Gregor Paul: How religion is poisoning New Zealand Rugby

Gregor Paul, NZ Herald,
Publish Date
Sunday, 28 April 2019, 11:52AM
"The issue, though, is that the game here only seems to cater for only one religion." (Photo / NZ Herald)
"The issue, though, is that the game here only seems to cater for only one religion." (Photo / NZ Herald)

After a couple of shocking incidents in 2016 that alluded to rugby having a problem with the way many of its male players viewed and treated women, there has been a sincere and sustained attempt to clean things up.

It took New Zealand Rugby a while to realise they had to do something; that it was their responsibility to help guide and educate their employees to ensure damaging cultures and attitudes didn't infiltrate professional teams.

NZR finally accepted diversity and inclusion were real things and not boxes to be ticked. Six months later they produced an in-depth document on how the game can be more responsible, respectful and inclusive. A year or so later and it's apparent rugby in this country — across the globe — has another major problem.

Religion, and overt expressions of it, have crept into the game here.

It is common now, almost a show in itself, for players to have wrist bands covered in religious iconography. The cross, albeit badly drawn with marker pen, is worn across Super Rugby on any given weekend. Some players, when they score, clasp their hands in a praying motion, look to the heavens and give thanks.

In some teams, it is not uncommon after the game for a group of players to drop to their knees in the middle of the field and pray together.

There's a valid argument to be made here that this is all part of an inclusive culture. That freedom to express religious beliefs is a human right and players who want to can, and those who don't shouldn't feel any pressure to do so or feel excluded because they chose not to.

The issue, though, is that the game here only seems to cater for only one religion. However much everyone in authority here says they understand inclusion, diversity and respect, they understand it from a Christian perspective.

There is an underlying assumption within New Zealand rugby that if players turn up with religious beliefs, they will be Christian — be it Catholic, Anglican, Protestant, Presbyterian, Baptist or whatever.

The prevailing religious hegemony coupled with players who wear the Christian cross so visibly on their person deepens the perception rugby is a game founded in a Christian country, played in predominantly Christian countries, and therefore open only to Christians.

It seems rugby authorities can't connect the dots — that if they allow professional players to be so overtly expressive with their Christianity that they won't have players who hold other religious beliefs knocking on the door to come play.

Specifically, this brings us to the Crusaders' name change — a debate which seemingly hasn't caused rugby bosses any loss of sleep.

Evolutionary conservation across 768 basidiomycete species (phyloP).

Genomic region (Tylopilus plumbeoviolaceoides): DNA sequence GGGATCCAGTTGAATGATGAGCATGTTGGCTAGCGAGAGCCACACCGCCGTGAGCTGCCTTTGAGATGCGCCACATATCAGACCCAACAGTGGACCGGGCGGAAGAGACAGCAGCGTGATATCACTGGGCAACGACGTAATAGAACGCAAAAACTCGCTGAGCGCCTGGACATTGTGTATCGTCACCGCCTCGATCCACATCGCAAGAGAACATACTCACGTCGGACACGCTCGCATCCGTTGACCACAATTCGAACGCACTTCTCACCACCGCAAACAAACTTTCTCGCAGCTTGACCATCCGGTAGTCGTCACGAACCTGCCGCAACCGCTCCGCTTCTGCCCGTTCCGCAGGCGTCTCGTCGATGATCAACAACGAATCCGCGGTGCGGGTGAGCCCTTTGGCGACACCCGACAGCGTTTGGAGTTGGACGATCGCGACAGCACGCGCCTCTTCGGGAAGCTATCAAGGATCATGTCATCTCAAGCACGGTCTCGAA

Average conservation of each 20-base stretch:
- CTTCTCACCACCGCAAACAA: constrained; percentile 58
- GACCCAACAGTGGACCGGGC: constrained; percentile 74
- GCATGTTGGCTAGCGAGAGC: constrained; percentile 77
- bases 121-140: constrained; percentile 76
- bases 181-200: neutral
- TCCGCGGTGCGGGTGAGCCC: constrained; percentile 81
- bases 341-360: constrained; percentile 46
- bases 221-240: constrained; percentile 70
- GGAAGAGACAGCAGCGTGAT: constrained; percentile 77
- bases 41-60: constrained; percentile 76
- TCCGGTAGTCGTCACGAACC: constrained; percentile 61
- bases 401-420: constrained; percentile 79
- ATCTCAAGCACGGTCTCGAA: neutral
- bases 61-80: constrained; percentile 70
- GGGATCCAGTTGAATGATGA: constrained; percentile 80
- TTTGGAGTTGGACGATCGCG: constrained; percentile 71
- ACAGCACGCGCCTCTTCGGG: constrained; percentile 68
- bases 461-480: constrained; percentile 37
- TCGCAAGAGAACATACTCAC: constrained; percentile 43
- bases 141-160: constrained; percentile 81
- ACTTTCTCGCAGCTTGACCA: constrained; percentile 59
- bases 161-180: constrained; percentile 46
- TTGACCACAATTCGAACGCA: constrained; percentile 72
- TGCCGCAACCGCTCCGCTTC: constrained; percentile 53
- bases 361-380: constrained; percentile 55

It's a sad but inevitable fact of life that any change designed to be more reflective of a changed and progressive, liberal society will be brandished "PC gone mad" by the conservative right.

But NZR needn't fear the inevitable hammering that will come their way if they change the name of the Crusaders and they certainly shouldn't see it as a reason to not do the right thing.

And it is the right thing to do — and it was a problem long before the terror attacks in Christchurch on March 15.

How many Muslims would have enjoyed being at a Crusaders game, watching those horses carrying their sword-wielding knights?

It is surely undisputed that the point of the Crusaders' pre-game theatre was to make the opposition feel the clock had been turned back 700 years or so and that they had been cast in the role of ruling Muslims.

That was offensive full-stop. Not offensive just because 50 Muslims died in a right-wing supremacist terrorist attack the Crusaders' home city.

So the answer to the question of how many Muslims would have enjoyed going to a Crusaders game is presumably none and the chances are quite high that the number of Muslims who attend a Crusaders game on any given weekend is none.

Getting rid of the horses is a start but to do that and then keep the name, reeks of tokenism: it will be a half-hearted attempt to open the door to non-Christians. Keep the name and the club can't be considered truly inclusive. It will be promoting itself as a club tightly wound around Christianity however much it says it's not.

This much should be obvious to NZR but worryingly they have felt the need to bring in a consultancy group to canvass opinion at great expense. At the moment, the name of the club potentially excludes some from feeling they would be welcome.

Change the name and some hardcore fans won't like it, but that's vastly different to being unwelcome.